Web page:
That's all changing, now. On the corner used to be a giant buffet restaurant where drunks and people of questionable taste could pile gloopy orange chicken atop deep red crispy chilli beef, stabbed with a flaccid spring roll on a huge plate and repeat, and repeat ad nauseum. Slowly, that's being refurbished into Shuang Shuang, a steamboat restaurant that I am most excited about (more on that later). Next door, Viet Food has sprung up. The pedigree is good; the Chef / Proprietor is Jeff Tan, of Hakkasan Mayfair and others. I had high hopes. 

When we arrived we were hit by the unmistakeable smell of pho, that heady, anise-laden broth that characterises the noodle soups of Vietnam. We announced our intentions and we waited. We waited some more as others who'd booked squeezed past us. Then we were asked to wait outside. So we waited even more. Finally I cracked and asked if there was actually a table to wait for, and we were sulkily shown to an upstairs sharing table. 

The menu is huge. Separated into 'Incoming', soups, chef's specials, pho, bun, rice... we stared at the list groggily, trying to figure out what to order. Summer rolls were big and bouncy, packed full of lettuce and prawns but not a patch on Uyen Luu's. There are no interesting herbs here, just the crunch of the greens and a hoi sin-style sauce for dipping. 

Coconut calamari is much talked about when Viet Food is mentioned. I didn't get it. Bland, rubbery rings with a slightly sweet, crisp coating, served with a miniature bottle of sweet chilli sauce that was just a pain in the arse to extract. Grumpf.

Chargrilled glazed lemongrass chicken wings were a meagre portion. Sure, they were £4.50 but it was slightly embarrassing to look at on the plate; the plate was large enough to make them look stingy. There were four of us and three joints of the wings were hard to share. The lemongrass flavour was absent. They're chicken wings! Cheap as anything. Make it a fiver and pile them on. 

Happily, smoky spiced quail was a whole bird (which you'd hope for £8.50), neatly jointed into 4, and indeed spiced. Lime and salt were provided to sprinkle on at whim, and we made light work of them.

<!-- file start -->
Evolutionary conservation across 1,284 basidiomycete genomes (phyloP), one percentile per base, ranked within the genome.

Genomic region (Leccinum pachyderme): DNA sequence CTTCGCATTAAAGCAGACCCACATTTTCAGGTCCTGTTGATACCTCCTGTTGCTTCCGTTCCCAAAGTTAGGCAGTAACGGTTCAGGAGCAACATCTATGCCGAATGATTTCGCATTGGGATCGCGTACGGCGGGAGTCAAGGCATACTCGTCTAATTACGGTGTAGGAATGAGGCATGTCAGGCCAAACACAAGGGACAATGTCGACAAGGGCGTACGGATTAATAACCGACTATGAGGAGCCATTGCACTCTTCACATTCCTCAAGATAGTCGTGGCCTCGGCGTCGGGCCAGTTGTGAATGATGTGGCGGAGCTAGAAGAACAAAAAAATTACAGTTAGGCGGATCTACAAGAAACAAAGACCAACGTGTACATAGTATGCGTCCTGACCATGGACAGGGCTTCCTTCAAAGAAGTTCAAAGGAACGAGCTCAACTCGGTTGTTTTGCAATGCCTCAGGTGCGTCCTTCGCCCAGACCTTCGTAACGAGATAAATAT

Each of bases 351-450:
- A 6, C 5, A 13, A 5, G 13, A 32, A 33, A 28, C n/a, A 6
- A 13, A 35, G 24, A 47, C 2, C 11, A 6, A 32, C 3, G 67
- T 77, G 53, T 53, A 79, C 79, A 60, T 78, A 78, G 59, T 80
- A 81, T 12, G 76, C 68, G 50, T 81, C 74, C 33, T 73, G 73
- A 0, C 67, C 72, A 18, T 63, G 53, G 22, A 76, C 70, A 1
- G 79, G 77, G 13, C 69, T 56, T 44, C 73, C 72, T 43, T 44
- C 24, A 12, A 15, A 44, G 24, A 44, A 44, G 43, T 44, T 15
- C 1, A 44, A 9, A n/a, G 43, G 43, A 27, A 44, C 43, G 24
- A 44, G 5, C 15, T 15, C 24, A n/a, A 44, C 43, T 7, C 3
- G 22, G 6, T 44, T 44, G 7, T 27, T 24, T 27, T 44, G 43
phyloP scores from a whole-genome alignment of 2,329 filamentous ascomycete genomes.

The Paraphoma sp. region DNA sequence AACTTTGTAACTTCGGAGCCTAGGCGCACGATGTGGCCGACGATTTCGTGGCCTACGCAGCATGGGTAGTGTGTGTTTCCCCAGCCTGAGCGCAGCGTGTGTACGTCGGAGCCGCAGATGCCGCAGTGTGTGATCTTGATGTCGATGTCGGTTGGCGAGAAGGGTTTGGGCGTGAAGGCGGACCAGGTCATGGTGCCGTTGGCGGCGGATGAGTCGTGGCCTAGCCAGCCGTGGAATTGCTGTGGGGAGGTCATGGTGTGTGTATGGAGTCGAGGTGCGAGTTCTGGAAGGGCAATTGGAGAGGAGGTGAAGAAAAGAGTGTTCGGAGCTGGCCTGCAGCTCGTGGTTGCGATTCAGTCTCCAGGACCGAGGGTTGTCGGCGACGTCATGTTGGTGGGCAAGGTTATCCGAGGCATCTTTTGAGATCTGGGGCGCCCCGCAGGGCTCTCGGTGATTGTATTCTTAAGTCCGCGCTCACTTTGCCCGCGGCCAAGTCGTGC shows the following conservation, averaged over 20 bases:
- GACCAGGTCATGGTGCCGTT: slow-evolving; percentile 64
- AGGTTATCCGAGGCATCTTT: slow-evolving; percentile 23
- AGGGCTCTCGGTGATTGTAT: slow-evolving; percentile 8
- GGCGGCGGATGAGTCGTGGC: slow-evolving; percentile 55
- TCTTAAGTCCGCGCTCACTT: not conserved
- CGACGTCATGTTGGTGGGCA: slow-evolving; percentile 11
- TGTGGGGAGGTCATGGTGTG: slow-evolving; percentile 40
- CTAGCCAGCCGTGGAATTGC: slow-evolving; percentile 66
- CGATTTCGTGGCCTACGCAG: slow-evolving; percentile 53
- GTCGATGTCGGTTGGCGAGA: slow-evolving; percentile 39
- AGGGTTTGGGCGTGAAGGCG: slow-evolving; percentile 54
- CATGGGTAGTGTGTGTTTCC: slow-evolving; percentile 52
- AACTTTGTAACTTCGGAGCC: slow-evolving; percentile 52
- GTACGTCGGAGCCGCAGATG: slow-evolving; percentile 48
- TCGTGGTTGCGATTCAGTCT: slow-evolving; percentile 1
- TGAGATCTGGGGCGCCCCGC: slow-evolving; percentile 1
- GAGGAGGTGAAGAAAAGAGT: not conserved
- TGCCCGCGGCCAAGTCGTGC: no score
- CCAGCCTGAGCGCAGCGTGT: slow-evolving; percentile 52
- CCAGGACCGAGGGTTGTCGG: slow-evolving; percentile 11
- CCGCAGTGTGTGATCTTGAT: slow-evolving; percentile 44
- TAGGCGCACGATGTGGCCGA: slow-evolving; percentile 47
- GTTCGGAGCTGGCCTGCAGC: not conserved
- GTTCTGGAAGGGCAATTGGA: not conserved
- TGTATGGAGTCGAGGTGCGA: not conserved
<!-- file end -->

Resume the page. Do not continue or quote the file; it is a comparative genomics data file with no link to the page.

'Slow-cooked haddock with Chef's special sauce' (£8) came in a claypot in, er, special sauce (are you thinking that too?). Chunks of fish, tender enough for Granny to gum her way through, came in a slightly sweet, slightly savoury cornflour-thickened sauce that was nothing to really write home about. 

The Pho Chin Hue, featuring slow-cooked beef in spicy broth, featured none of the promised heat but had a nice flavour. Upon its arrival we were presented with a bottle of fish sauce - "we don't use MSG in our food so you might need this for more flavour". Quite weird. I'd rather they just used MSG rather than having to add my own umami. Or I dunno, cooked it with more flavours. And before you say it, MSG is fine. 

Bun Thit Nuong, which is chargrilled lemongrass pork with round noodles in a salad form, was decent with a good amount of herbs but it was presented as just a big ol' mess. I've seen street food vendors turn out a more aesthetically pleasing dish on a hot and muggy roadside. 

The unexpected highlight of our evening was the steamed okra with soy sauce (opening picture) £5. Now that was delicious; the vegetables were still crunchy, with a hint of soy and a sprinkling of deep fried shallots. I've never known anything made of okra to be so universally liked.

We weren't exactly full by the time the food was finished, so the dessert of the day had to be ordered. Pandan sago with caramelised banana was served portioned out table-side. The banana was in no way caramelised, but we still enjoyed it. 

I really wanted to like Viet Food. I was hoping for a West End alternative to Pho, at which recently meals have been disappointing, with dishwater-like broth, but the food felt lacklustre, the portions stingy - exactly the opposite of what Vietnamese food is about. Shame. 

Viet Food
34-36 Wardour Street, Soho,
London W1D 6QT,

Monday, 7 December 2015

Rockfish, Brixham